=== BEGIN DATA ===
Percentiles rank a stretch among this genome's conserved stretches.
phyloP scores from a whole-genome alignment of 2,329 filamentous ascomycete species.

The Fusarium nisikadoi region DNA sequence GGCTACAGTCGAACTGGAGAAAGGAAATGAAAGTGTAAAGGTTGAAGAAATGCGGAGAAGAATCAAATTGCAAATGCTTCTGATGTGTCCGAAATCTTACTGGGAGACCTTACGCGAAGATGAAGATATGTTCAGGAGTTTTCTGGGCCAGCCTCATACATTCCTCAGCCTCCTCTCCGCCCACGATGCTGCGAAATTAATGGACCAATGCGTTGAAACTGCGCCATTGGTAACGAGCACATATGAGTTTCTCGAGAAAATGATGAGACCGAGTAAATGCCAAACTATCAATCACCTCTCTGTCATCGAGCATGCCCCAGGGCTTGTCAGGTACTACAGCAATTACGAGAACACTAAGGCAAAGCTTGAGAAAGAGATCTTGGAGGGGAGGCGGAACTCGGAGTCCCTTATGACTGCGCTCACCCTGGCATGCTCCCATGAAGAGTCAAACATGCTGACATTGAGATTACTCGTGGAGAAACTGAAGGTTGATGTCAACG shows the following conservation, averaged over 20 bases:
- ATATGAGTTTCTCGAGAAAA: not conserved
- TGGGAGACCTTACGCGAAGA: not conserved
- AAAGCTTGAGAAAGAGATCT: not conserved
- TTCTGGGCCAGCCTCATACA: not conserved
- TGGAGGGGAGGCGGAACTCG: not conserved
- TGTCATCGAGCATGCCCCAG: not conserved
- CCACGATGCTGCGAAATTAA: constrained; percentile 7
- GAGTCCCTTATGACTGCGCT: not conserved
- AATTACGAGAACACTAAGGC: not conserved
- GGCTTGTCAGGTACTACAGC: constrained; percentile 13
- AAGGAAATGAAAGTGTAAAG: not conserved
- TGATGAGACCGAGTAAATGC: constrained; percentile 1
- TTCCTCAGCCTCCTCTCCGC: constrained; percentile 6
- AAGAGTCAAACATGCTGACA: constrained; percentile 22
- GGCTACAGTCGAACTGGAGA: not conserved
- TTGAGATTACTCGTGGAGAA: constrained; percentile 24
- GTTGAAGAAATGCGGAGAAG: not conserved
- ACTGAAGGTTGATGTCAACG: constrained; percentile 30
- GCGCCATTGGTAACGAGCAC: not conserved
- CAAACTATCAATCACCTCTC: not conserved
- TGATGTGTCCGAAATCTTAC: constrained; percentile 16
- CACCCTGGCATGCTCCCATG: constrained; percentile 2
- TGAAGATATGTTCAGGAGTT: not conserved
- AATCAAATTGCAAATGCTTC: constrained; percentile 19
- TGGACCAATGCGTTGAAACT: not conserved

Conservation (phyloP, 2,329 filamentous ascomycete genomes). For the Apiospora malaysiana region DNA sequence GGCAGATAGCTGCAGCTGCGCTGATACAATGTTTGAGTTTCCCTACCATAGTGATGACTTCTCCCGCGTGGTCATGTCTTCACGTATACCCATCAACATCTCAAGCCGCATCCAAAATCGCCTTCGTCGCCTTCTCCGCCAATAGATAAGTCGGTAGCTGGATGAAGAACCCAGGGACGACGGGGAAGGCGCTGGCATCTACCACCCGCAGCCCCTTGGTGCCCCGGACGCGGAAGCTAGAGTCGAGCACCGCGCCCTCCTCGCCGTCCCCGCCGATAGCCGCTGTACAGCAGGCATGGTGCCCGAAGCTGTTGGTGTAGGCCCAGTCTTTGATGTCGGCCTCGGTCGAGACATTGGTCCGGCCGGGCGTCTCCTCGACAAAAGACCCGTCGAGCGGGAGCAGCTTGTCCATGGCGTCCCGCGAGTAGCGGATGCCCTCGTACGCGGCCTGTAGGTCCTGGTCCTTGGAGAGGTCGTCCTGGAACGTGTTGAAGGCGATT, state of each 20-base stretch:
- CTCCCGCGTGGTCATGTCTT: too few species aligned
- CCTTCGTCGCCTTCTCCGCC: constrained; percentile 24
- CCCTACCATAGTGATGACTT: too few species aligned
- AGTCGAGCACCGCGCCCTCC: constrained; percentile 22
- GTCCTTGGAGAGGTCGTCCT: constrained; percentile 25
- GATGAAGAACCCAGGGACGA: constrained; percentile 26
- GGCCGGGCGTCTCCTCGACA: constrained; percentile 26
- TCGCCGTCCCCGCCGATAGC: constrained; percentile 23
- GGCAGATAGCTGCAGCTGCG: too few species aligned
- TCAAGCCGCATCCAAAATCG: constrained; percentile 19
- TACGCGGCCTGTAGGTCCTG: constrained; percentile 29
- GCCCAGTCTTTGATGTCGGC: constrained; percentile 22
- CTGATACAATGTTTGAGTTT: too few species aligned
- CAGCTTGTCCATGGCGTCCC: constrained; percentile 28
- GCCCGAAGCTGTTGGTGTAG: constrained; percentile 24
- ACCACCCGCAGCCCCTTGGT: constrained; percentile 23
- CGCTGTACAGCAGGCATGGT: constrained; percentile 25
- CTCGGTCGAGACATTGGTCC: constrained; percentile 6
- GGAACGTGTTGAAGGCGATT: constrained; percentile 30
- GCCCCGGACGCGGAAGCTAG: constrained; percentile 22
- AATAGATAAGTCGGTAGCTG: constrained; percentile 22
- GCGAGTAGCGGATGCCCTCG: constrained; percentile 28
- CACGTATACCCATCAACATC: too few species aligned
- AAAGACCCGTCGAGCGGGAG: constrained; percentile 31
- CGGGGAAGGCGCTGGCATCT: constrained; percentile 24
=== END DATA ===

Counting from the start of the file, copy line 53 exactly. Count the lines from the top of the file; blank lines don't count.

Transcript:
- AAAGACCCGTCGAGCGGGAG: constrained; percentile 31